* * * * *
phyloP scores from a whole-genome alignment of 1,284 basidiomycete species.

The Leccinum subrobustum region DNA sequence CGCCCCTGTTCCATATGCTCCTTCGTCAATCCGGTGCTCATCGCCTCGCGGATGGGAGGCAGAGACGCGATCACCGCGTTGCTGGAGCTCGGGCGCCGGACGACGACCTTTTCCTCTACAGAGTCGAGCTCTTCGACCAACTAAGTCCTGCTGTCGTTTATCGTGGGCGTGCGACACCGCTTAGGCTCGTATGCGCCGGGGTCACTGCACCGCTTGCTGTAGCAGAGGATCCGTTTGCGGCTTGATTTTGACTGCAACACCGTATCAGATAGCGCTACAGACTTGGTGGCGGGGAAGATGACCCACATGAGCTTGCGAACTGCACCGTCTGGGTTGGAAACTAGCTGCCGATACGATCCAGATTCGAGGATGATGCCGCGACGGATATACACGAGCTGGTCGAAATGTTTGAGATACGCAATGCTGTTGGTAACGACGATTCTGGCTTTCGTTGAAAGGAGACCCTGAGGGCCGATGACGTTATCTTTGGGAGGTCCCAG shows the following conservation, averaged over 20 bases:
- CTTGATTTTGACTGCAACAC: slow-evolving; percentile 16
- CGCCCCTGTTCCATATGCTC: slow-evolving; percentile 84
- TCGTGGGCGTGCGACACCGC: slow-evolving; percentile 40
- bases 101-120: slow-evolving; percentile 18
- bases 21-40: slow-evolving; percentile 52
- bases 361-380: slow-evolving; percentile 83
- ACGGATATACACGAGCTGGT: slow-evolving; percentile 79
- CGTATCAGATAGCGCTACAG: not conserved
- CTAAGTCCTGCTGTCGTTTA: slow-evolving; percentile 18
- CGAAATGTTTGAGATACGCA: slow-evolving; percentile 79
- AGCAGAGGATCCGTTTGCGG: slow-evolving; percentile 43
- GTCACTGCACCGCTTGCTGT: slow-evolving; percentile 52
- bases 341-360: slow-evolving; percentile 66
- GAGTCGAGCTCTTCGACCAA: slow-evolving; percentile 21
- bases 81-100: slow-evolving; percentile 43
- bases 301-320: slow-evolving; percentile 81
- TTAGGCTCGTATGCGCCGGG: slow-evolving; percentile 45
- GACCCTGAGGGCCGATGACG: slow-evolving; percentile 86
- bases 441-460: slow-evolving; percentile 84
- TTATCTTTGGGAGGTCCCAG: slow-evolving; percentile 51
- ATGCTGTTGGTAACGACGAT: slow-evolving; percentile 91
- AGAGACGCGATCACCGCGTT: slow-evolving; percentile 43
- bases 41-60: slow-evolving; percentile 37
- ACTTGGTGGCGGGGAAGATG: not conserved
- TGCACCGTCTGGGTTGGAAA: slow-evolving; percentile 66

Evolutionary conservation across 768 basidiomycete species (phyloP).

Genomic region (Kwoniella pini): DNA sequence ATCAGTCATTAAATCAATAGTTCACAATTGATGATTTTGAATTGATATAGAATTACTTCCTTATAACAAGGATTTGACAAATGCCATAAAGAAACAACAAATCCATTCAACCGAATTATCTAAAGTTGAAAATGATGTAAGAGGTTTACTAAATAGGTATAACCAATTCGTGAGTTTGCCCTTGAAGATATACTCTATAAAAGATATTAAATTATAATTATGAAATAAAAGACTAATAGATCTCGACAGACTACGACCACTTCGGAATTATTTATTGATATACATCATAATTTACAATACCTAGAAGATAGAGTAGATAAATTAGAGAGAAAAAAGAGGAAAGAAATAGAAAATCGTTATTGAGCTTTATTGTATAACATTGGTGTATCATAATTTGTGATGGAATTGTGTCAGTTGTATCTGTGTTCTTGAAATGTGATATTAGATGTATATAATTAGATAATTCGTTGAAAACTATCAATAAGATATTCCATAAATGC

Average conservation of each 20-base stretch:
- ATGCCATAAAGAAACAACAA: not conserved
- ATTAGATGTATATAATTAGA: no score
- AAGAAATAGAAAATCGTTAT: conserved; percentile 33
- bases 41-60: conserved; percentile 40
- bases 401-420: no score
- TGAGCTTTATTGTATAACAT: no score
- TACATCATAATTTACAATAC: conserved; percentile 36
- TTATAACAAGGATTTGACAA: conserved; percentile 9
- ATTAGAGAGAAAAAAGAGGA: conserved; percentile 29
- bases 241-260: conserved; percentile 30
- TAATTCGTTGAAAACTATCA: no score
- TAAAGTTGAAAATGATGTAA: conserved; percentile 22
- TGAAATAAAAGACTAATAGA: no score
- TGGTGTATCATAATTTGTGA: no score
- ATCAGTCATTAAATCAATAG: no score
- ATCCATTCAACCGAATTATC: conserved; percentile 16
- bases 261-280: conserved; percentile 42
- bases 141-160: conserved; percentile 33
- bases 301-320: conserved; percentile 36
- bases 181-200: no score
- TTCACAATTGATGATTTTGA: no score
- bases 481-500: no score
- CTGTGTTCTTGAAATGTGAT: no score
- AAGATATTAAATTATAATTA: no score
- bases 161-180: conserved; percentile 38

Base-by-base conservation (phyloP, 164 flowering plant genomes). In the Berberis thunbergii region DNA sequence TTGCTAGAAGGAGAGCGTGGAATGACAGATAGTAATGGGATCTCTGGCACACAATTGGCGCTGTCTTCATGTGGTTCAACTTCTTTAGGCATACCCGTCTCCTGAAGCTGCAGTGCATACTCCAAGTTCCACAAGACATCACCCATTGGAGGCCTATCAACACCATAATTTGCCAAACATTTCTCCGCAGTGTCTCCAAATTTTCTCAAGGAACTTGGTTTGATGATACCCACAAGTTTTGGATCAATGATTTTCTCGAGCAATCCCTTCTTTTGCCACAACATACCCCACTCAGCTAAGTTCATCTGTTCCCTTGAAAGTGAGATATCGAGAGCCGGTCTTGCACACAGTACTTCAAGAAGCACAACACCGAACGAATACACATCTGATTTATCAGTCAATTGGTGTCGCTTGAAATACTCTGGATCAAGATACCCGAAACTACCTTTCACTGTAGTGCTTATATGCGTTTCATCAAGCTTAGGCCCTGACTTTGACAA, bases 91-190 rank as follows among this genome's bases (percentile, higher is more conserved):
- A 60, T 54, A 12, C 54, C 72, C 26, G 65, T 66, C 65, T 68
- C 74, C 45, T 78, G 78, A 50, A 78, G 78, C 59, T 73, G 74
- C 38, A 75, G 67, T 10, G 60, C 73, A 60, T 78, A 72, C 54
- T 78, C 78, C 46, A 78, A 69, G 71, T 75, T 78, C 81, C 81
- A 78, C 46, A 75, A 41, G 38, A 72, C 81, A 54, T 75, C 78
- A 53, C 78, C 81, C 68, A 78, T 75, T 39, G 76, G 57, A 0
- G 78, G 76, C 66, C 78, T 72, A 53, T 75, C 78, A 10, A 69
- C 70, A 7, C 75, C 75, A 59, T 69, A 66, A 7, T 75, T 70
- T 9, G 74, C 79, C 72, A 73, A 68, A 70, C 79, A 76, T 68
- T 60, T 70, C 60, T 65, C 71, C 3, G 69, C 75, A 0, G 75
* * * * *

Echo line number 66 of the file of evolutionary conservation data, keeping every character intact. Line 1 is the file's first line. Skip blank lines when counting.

- T 60, T 70, C 60, T 65, C 71, C 3, G 69, C 75, A 0, G 75